A surge of political activism by young people demonstrates a high capacity for political engagement among students. Yet at the same time, real concerns persist about the extent to which schools are equipping all students with the skills they need to be effective citizens, and whether some students will leave school more prepared than others. In this context, the 2018 Brown Center Report on American Education focuses on the state of civics education in the U.S. Chapter 2 examines how states have incorporated certain practices into their requirements for civics education and uses survey data to assess whether student experiences reflect these practices. The data highlight how critical parts of a civics education, namely participatory elements and community engagement, are often missing from state requirements, whereas discussion and knowledge-building components appear more common.
“National Survey Finds Just 1 in 3 Americans Would Pass Citizenship Test.” Woodrow Wilson National Fellowship Foundation, Oct. 3, 2018
Only one in three Americans (36 percent) can actually pass a multiple choice test consisting of items taken from the U.S. Citizenship Test, which has a passing score of 60, according to a national survey released today by the Woodrow Wilson National Fellowship Foundation.
Only 13 percent of those surveyed knew when the U.S. Constitution was ratified, even on a multiple-choice exam similar to the citizenship exam, with most incorrectly thinking it occurred in 1776. More than half of respondents (60 percent) didn’t know which countries the United States fought in World War II. And despite the recent media spotlight on the U.S. Supreme Court, 57 percent of those surveyed did not know how many Justices actually serve on the nation’s highest court.
Less than half of the American public knows that John Roberts is chief justice of the U.S. Supreme Court, according to a new national poll conducted by the American Bar Association, while almost one-quarter think it is Ruth Bader Ginsburg and 16 percent believe it is Clarence Thomas.The nationally representative poll of 1,000 members of the U.S. public found troubling gaps in their knowledge of American history and government, as well as constitutional rights. One in 10 think the Declaration of Independence freed slaves in the Confederate states, and almost 1 in 5 believe the first 10 amendments of the U.S. Constitution are called the Declaration of Independence instead of the Bill of Rights.</p?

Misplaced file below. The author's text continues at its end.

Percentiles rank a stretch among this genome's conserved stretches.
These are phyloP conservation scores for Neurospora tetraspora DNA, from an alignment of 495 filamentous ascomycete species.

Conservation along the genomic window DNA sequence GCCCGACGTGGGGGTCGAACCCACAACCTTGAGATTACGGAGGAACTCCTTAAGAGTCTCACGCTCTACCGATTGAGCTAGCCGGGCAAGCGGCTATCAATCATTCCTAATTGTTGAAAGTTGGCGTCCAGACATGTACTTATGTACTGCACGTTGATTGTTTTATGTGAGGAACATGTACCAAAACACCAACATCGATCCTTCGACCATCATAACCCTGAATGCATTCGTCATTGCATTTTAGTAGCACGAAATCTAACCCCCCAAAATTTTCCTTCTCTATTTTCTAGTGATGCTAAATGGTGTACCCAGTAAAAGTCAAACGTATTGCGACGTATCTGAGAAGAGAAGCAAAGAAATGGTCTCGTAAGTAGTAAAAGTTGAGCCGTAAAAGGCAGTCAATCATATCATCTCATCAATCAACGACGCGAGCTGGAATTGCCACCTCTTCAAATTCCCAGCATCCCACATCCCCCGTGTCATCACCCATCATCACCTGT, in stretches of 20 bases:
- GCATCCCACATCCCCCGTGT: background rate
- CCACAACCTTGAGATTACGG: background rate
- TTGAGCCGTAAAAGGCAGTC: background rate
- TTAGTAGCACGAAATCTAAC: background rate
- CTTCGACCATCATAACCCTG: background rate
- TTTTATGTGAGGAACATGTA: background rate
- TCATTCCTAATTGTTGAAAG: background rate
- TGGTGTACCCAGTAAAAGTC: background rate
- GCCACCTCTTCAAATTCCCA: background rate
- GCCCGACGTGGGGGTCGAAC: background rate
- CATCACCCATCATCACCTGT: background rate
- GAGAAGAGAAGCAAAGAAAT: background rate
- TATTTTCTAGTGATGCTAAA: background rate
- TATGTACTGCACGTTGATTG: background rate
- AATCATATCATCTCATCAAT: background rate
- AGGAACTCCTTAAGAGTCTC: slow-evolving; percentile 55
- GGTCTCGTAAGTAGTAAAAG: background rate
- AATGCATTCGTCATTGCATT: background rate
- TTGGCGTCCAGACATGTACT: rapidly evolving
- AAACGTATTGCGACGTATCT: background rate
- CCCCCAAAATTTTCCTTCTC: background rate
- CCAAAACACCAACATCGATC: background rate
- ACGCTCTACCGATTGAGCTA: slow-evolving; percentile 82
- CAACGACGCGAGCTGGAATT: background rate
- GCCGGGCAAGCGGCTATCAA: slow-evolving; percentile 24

PDK Poll, August 2019
Should students study civics? A nearly unanimous 97% of Americans say public schools should be teaching civics, including 70% saying it should be required.
“Classroom and School Predictors of Civic Engagement Among Black and Latino Middle School Youth.” Child Development, July 2017
This study used short-term longitudinal data to examine the contributions of democratic teaching practices (e.g., the Developmental Designs approach) and equitable school climate to civic engagement attitudes, beliefs, and behaviors among 515 Black and Latino middle school students (47.9% male). Concurrent experiences of democratic homeroom and classroom practices, and equitable school climate were associated with higher scores on each civic engagement component. The relation between classroom practices and civic attitudes was more robust when school climate was seen as more equitable. Longitudinally, homeroom practices and equitable school climate predicted higher civic attitudes 1 year later. Discussion focuses on civic attitudes and future research on school experiences that support civic engagement among youth of color.
“Impacts of Adolescent and Young Adult Civic Engagement on Health and Socioeconomic Status in Adulthood.” Child Development, January 2018